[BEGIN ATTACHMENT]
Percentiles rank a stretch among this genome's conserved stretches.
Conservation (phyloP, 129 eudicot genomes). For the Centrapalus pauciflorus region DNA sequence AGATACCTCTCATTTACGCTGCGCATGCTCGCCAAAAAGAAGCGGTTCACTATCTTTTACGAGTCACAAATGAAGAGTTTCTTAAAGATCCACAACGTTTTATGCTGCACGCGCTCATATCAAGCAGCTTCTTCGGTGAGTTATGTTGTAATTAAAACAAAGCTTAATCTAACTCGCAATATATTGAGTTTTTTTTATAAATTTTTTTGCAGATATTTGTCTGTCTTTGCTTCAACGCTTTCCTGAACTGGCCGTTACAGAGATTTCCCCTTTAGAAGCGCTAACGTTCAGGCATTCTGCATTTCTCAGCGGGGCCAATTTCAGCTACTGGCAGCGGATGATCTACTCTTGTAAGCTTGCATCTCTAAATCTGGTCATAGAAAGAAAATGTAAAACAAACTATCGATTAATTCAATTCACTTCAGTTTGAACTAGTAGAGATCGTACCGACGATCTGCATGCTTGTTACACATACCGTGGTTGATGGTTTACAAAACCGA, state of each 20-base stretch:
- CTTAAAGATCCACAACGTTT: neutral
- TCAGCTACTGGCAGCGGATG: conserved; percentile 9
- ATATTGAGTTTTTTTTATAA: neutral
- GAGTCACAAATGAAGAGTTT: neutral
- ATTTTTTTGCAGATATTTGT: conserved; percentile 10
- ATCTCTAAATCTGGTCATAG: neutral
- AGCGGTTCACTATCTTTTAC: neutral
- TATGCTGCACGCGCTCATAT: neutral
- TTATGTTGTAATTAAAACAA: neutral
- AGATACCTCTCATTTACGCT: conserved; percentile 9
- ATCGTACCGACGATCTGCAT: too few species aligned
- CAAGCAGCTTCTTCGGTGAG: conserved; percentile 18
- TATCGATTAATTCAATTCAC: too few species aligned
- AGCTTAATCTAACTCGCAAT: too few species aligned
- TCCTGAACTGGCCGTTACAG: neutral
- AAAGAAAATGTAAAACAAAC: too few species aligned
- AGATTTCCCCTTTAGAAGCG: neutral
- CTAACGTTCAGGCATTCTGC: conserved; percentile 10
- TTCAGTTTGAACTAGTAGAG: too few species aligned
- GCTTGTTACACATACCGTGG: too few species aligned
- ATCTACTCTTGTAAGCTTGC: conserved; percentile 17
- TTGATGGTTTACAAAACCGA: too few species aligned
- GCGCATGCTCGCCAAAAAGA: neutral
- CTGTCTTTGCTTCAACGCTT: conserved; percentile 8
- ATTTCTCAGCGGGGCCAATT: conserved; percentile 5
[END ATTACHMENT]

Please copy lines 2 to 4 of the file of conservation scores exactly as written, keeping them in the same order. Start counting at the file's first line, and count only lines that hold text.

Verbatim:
Conservation (phyloP, 129 eudicot genomes). For the Centrapalus pauciflorus region DNA sequence AGATACCTCTCATTTACGCTGCGCATGCTCGCCAAAAAGAAGCGGTTCACTATCTTTTACGAGTCACAAATGAAGAGTTTCTTAAAGATCCACAACGTTTTATGCTGCACGCGCTCATATCAAGCAGCTTCTTCGGTGAGTTATGTTGTAATTAAAACAAAGCTTAATCTAACTCGCAATATATTGAGTTTTTTTTATAAATTTTTTTGCAGATATTTGTCTGTCTTTGCTTCAACGCTTTCCTGAACTGGCCGTTACAGAGATTTCCCCTTTAGAAGCGCTAACGTTCAGGCATTCTGCATTTCTCAGCGGGGCCAATTTCAGCTACTGGCAGCGGATGATCTACTCTTGTAAGCTTGCATCTCTAAATCTGGTCATAGAAAGAAAATGTAAAACAAACTATCGATTAATTCAATTCACTTCAGTTTGAACTAGTAGAGATCGTACCGACGATCTGCATGCTTGTTACACATACCGTGGTTGATGGTTTACAAAACCGA, state of each 20-base stretch:
- CTTAAAGATCCACAACGTTT: neutral
- TCAGCTACTGGCAGCGGATG: conserved; percentile 9